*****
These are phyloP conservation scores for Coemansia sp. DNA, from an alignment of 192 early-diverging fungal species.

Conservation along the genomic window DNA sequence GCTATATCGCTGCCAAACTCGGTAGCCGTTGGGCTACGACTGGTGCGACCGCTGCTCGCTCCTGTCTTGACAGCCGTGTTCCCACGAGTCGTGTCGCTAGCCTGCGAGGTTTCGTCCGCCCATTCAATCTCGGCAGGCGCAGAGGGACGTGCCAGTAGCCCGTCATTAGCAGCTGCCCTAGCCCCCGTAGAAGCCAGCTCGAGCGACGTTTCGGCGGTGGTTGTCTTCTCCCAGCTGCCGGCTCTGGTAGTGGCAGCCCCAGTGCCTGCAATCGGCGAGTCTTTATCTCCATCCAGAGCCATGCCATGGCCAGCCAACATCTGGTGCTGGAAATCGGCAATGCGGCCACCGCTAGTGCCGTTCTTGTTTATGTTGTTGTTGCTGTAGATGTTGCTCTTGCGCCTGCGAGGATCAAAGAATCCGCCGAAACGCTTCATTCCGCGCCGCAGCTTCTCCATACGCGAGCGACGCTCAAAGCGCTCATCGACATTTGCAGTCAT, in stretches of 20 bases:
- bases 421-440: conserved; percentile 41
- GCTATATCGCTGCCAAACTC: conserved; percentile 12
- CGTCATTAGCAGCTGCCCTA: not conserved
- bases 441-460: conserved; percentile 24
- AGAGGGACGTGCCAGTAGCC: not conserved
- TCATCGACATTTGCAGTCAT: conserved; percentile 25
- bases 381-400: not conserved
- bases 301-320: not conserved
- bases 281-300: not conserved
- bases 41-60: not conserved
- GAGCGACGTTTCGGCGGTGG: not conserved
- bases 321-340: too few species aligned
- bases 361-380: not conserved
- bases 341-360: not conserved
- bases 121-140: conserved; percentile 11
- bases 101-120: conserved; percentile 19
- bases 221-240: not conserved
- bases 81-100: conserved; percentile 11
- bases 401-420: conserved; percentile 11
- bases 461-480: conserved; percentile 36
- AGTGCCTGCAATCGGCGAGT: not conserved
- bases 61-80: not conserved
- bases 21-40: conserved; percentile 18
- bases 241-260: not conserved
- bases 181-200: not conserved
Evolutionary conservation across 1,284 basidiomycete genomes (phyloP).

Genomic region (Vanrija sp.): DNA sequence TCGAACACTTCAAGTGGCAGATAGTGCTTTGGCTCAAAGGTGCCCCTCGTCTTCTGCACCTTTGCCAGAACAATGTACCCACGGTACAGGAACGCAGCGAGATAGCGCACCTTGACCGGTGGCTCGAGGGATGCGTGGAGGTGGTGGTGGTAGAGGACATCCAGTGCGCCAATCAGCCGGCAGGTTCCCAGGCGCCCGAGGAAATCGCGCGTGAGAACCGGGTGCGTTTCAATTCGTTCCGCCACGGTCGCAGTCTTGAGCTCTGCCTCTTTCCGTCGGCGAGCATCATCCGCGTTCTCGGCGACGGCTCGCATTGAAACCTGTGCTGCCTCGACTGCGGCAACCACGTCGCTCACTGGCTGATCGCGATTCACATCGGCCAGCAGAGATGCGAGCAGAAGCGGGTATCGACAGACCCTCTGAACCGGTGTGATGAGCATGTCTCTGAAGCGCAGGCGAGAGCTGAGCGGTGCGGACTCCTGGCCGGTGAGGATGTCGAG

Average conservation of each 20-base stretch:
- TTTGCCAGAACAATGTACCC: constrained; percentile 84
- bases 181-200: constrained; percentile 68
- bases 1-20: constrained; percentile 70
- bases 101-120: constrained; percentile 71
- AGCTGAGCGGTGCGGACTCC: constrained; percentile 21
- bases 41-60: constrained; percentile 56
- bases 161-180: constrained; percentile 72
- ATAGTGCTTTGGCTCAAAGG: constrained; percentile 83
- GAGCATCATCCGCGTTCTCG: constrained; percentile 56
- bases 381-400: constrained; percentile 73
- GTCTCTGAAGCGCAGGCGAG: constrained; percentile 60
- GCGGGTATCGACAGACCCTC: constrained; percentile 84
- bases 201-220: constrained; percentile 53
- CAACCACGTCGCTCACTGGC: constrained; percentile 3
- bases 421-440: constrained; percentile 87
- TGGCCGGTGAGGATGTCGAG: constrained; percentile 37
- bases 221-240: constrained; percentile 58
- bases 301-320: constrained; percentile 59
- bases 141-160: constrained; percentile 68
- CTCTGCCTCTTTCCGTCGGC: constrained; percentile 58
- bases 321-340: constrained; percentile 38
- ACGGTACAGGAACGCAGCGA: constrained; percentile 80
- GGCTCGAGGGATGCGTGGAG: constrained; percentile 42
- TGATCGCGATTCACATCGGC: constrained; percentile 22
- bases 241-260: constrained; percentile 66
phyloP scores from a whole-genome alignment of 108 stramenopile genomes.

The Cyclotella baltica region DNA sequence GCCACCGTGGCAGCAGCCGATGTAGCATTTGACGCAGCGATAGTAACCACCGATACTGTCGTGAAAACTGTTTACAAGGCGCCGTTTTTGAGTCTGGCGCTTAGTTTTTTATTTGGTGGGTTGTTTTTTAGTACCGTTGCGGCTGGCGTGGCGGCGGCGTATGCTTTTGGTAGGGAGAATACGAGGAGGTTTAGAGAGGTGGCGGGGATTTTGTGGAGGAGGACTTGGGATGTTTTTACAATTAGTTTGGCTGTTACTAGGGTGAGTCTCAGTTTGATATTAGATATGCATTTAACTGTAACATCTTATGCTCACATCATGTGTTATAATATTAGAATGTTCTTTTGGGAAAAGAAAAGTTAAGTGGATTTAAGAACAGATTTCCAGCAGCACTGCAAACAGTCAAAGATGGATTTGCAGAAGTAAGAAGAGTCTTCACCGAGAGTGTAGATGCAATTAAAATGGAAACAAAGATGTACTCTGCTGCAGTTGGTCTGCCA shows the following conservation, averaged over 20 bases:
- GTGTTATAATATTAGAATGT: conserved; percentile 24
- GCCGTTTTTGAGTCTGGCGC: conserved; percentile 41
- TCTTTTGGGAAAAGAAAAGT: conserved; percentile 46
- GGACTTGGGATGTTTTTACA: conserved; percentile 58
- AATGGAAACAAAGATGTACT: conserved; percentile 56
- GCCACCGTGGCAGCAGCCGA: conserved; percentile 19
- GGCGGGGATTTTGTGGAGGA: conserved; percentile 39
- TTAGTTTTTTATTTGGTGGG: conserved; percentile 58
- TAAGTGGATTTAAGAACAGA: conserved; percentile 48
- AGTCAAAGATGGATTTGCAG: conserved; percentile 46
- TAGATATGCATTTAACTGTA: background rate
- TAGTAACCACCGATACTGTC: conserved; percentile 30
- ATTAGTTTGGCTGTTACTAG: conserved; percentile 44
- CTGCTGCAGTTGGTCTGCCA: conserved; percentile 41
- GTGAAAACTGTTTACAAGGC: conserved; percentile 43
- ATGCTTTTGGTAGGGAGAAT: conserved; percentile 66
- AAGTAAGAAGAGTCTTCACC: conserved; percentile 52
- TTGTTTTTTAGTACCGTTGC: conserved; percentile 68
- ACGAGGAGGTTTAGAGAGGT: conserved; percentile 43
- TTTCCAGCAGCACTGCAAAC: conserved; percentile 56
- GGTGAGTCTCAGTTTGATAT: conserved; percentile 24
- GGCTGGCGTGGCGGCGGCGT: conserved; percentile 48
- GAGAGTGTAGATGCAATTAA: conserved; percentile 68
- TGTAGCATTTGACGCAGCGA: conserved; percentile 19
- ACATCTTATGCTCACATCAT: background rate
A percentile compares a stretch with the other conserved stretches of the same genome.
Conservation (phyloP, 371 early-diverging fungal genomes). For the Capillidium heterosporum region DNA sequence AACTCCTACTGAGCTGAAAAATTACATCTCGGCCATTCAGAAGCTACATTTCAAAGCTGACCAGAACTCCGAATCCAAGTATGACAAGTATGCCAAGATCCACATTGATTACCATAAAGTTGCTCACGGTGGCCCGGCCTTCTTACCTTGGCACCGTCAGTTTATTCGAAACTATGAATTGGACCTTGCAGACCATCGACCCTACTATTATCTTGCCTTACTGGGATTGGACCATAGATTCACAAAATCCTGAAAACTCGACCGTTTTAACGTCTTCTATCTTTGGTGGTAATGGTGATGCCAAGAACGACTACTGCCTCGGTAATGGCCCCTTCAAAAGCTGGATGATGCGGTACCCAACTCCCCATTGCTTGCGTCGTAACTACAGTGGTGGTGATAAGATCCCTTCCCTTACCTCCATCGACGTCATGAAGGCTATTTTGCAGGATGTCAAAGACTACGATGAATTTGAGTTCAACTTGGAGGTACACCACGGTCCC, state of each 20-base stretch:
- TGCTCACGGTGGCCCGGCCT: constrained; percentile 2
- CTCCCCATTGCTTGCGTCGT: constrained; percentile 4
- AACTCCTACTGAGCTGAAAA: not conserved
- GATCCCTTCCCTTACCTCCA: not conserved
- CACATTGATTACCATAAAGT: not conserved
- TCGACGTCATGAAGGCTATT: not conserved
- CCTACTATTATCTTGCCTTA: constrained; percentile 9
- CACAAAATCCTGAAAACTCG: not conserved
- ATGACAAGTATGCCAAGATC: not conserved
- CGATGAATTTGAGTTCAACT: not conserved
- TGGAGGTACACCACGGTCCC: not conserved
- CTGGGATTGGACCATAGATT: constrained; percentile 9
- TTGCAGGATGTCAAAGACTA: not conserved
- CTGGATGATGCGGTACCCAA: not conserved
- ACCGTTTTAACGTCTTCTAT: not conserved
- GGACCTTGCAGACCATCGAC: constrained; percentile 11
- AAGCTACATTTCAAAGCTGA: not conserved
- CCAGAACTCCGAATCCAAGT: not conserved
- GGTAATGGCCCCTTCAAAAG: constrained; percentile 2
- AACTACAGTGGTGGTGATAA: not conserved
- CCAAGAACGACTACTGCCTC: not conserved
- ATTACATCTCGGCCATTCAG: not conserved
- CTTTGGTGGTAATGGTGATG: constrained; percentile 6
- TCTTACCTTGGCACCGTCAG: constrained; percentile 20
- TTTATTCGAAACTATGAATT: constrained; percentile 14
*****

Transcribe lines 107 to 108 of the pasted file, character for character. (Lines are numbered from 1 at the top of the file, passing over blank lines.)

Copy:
- CTTTGGTGGTAATGGTGATG: constrained; percentile 6
- TCTTACCTTGGCACCGTCAG: constrained; percentile 20